April 9, 2021
This final full week of the 2021 Legislative Session has been a marathon as the Senate continues to work long hours on the floor, and in committees, to advance as many urgent bills as feasible before we adjourn Sine Die on Monday. The intensity is only likely to increase as the Governor has vetoed his first two bills for this Session and the Maryland General Assembly considers overriding those vetoes before leaving Annapolis. Conversation and debate about how we build a better Maryland is contentious, but necessary to move our State forward as we face compounding crises. 

Next week’s newsletter will cover the highlights of the legislation passed throughout the 2021 Legislative Session, but there is still much work left to do in our final few days. We will be back in Annapolis tomorrow (Saturday) to make sure we fulfill our responsibility to our constituents. As I reflect on the last 87 days, I am proud of what we have already accomplished to protect Marylanders from COVID-19, pass historic police reform measures, expand voting rights, support Maryland’s students, and provide financial relief to Maryland’s most vulnerable residents and small businesses.
Historic Police Reform Package Heads to Governor
On Wednesday, the Maryland Senate passed a package of the most comprehensive reforms to policing in Maryland in generations. Increasing public safety in Maryland requires restoring trust, transparency, and accountability between law enforcement and the people they serve. These bills take major steps in pushing Maryland in that direction, and make our State a national leader in constitutional, community-centered policing. You can read a breakdown of the package’s four Senate bills and one House bill in this piece by The Baltimore Sun. The bills have been presented to the Governor and I hope he will take swift action on them.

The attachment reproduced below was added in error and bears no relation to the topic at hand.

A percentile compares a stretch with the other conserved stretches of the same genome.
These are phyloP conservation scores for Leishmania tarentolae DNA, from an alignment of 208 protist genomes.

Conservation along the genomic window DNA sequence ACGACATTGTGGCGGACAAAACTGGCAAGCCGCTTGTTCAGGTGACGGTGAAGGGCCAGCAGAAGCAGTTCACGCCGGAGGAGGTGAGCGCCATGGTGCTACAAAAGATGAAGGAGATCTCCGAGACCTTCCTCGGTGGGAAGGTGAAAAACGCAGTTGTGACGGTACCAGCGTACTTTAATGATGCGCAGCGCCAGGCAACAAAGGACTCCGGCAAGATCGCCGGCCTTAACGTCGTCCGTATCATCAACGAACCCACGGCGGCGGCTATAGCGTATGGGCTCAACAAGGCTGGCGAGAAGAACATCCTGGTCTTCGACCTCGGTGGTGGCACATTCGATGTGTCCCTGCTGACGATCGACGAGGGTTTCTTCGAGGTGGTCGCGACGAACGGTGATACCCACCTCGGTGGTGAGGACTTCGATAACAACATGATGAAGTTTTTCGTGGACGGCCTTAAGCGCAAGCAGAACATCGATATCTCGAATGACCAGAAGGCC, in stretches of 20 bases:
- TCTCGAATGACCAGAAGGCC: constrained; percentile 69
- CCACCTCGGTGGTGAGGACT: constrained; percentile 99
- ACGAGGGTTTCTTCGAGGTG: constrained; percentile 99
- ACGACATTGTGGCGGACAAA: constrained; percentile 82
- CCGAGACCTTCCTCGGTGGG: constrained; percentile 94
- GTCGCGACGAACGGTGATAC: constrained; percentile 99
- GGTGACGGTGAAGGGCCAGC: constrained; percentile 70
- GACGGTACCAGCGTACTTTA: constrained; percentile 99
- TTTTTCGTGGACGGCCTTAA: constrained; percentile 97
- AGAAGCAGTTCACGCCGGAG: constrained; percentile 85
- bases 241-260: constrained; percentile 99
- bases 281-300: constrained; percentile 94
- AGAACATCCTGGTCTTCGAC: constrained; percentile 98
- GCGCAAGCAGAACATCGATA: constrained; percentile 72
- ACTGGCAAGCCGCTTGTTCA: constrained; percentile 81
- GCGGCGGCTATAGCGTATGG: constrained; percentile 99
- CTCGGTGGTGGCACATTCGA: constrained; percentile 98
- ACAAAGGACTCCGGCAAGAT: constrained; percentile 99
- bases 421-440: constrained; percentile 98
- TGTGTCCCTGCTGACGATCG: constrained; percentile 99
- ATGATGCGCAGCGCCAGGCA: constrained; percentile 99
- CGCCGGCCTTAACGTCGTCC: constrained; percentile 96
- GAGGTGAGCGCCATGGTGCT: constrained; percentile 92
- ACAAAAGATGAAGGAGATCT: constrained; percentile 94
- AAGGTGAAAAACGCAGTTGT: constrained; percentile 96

Thank you to my colleagues in the Maryland General Assembly for working collaboratively with each other and with many stakeholders to address the most complex issue facing our State this Legislative Session. I would be remiss if I did not specifically thank the members of the Judicial Proceedings Committee for shepherding this work - many of them have done so throughout their entire careers, but I know they have been particularly focused on these issues over the past year. 

As many of my colleagues reminded us during Wednesday’s Senate floor session, the work is far from over and we are committed to continue building a more just, equitable State for all Marylanders.
MGA Passes Fiscal Year 2022 Budget